335 F2d 6 Jenkins v. J Celebrezze

335 F.2d 6

Lillie R. JENKINS, Appellee,
Anthony J. CELEBREZZE, Secretary of the Department of Health, Education, and Welfare of the United States of America, Appellant.

No. 9262.

United States Court of Appeals Fourth Circuit.

Argued May 1, 1964.

Decided July 21, 1964.

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Richard S. Salzman, Attorney, Department of Justice (John W. Douglas, Asst. Atty. Gen., Sherman L. Cohn, and Patrick C. McKeever, Attorneys, Department of Justice, and John C. Williams, U. S. Atty., on brief) for appellant.


Kenneth M. Powell, Spartanburg, S. C., for appellee.


Before HAYNSWORTH and BOREMAN, Circuit Judges, and HUTCHESON, District Judge.



This appeal is from a judgment of The United States District Court for the Western District of South Carolina in an action brought for the review of a final decision of the Secretary of Health, Education and Welfare, denying claimant the establishment of a period of disability and disability insurance benefits. (42 U.S.C.A. § 405 [g] and 42 U.S.C.A. §§ 423, 416 [i].) The District Court reversed the decision of the Secretary who has filed this appeal.


Mrs. Lillie R. Jenkins, the claimant, for a number of years was an operator of sewing machines in blouse and shirt factories in South Carolina. In 1958 she filed applications for a period of disability and for disability insurance benefits. Those applications were denied and no appeal being taken the decision became final.


In January, 1961 she filed further applications which were denied by a hearing examiner, whose decision became final when the Appeals Council denied a request for review.


Title 42 U.S.C.A. § 416(i) (1) defines "disability" as "inability to engage in any substantial gainful activity by reason of any medically determinable physical or mental impairment which can be expected to result in death or to be of long-continued and indefinite duration, * * *. An individual shall not be considered to be under a disability unless he furnishes such proof of the existence thereof as may be required."

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Title 42 U.S.C.A. § 405(g) provides in part that the "findings of the Secretary as to any fact, if supported by substantial evidence, shall be conclusive." See Snyder v. Ribicoff, 4 Cir., 307 F.2d 518, 520; Underwood v. Ribicoff, 4 Cir., 298 F.2d 850; Bradey v. Ribicoff, 4 Cir., 298 F.2d 855; Butler v. Flemming, 5 Cir., 288 F. 2d 591.


Under the principles laid down in the cases cited when the evidence establishes a medically determinable ailment it then becomes necessary to consider the effect of such ailment within the framework of claimant's work history, education and age.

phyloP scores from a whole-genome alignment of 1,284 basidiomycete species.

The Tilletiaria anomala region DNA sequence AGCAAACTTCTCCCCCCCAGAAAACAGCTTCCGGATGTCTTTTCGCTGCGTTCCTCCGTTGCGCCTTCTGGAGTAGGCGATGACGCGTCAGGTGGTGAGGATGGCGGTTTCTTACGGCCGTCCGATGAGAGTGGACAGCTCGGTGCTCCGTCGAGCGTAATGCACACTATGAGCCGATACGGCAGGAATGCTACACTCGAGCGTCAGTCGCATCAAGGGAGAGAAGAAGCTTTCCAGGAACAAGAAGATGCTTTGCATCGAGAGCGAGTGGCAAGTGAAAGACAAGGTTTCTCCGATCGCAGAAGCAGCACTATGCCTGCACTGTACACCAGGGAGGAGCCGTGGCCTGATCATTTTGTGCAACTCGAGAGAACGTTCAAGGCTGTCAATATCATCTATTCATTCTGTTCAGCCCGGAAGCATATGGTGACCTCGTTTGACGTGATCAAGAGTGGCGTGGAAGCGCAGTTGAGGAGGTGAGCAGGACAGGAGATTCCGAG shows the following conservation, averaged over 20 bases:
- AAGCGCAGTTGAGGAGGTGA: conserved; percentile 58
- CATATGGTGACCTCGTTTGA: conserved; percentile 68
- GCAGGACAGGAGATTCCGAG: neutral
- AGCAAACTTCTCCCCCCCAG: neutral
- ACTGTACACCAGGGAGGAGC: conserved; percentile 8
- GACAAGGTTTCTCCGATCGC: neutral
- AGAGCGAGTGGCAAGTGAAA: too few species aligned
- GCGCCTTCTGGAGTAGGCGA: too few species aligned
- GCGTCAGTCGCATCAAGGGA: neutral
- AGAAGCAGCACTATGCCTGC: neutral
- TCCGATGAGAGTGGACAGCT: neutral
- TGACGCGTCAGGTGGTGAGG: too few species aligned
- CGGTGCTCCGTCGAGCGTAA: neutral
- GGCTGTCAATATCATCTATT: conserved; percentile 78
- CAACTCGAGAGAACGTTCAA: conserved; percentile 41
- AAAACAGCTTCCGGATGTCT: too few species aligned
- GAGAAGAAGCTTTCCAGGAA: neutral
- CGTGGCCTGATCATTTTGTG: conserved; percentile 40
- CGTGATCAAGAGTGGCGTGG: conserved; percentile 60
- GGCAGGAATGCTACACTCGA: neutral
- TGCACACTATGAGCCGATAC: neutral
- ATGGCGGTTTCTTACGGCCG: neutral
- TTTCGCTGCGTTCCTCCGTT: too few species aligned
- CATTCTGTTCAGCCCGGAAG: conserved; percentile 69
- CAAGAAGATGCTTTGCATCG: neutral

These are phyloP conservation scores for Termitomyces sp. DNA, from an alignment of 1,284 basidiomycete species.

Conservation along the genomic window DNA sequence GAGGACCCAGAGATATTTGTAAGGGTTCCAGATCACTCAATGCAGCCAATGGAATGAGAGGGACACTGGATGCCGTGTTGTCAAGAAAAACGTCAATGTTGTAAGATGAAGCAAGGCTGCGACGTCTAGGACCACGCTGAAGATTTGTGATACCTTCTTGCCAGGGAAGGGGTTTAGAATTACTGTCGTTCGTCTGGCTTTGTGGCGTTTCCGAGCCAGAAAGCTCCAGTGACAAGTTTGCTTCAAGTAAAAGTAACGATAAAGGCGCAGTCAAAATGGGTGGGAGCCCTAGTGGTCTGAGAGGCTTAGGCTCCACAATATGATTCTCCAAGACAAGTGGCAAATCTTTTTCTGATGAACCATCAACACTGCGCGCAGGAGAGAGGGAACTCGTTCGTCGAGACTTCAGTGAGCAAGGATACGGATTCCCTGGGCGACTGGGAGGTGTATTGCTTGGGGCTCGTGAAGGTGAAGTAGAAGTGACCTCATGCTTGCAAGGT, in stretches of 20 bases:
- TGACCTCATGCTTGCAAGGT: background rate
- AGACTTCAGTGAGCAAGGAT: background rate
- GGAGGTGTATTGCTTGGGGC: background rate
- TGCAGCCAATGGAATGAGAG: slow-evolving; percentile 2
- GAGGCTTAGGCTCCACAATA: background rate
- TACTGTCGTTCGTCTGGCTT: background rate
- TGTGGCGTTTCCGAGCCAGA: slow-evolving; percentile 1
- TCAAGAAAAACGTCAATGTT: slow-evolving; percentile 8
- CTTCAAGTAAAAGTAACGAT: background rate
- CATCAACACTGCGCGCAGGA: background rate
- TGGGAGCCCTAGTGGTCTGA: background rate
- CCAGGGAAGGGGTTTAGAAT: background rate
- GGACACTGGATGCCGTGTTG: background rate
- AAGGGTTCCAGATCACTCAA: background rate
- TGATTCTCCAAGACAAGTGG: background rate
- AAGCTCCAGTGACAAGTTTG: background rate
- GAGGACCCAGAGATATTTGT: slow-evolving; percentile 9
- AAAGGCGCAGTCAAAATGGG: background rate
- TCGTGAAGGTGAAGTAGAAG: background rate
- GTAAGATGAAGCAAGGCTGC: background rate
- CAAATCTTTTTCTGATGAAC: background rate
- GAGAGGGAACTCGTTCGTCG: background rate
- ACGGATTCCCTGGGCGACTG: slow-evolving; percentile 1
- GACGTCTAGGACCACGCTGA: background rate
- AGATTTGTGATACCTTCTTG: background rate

As laid down in Underwood, there are four elements of proof to be considered in making a finding concerning ability or inability to engage in a substantial gainful activity. Briefly stated, those are: (1) the objective medical facts, (2) the diagnoses, (3) subjective elements of pain and disability testified to by claimant, and (4) claimant's educational background, work history and age. Applying these principles to the evidence of this case we have the following situation. Claimant is a 61 year old widow with a seventh grade education, having failed to complete the eighth grade. She has no special type of education other than the training which she has received preparing her to be a machine operator. Her history of employment as a machine operator begins in 1924. After about a year and a half she became a housewife until sometime during the 1930's. With some lapses of employment, she continued in that capacity until 1957, when her physician found indications of a heart disorder, for which she has been under treatment ever since. During the winter season she suffers from severe headaches and draining infection of the ears. She has abdominal spasms and arthritis which affects her knees. Because of its adverse effect on her heart, it became necessary that she stop taking cortisone. She returned to work for a short while against the advice of her physician and her last employment was in September, 1960, when she was forced to quit work.


She lives with her son and daughter-in-law in a home which she owns. Her son supports the family and his wife looks after the two children. Under the direction of the doctor, claimant, since 1957, takes medicine each day for her heart condition and receives an injection every week. She is unable to drive an automobile and is unable to perform household duties except to a very limited extent. She is able to attend church but not to visit and has been forced to forego any gardening. The physicians treating her confirm her statements and supply a medical basis for the conclusion that she is disabled.


Against this there is the report of one physician who examined her on only one occasion at the request of the Secretary, having before him a report of a radiologist. The substance of this medical report is that the doctor was not convinced that she had the ailments of which she complained. This report is not necessarily in conflict with that of her attending physician. He does not undertake to negative those findings, but on the basis of his one examination, he was not able to confirm them.


There was one other report of a doctor from the South Carolina State Rehabilitation Agency who did not see the claimant but examined the medical reports. His conclusion was that those reports were not sufficient evidence as to whether she was totally disabled or was not totally disabled.


It is our conclusion that on the entire record on the basis of objective medical evidence and of subjective evidence of incapacity and of the claimant's work history, education and age, it was not error for the District Court to find that the decision of the Secretary was not based upon substantial evidence.


Therefore, the judgment of the District Court is affirmed.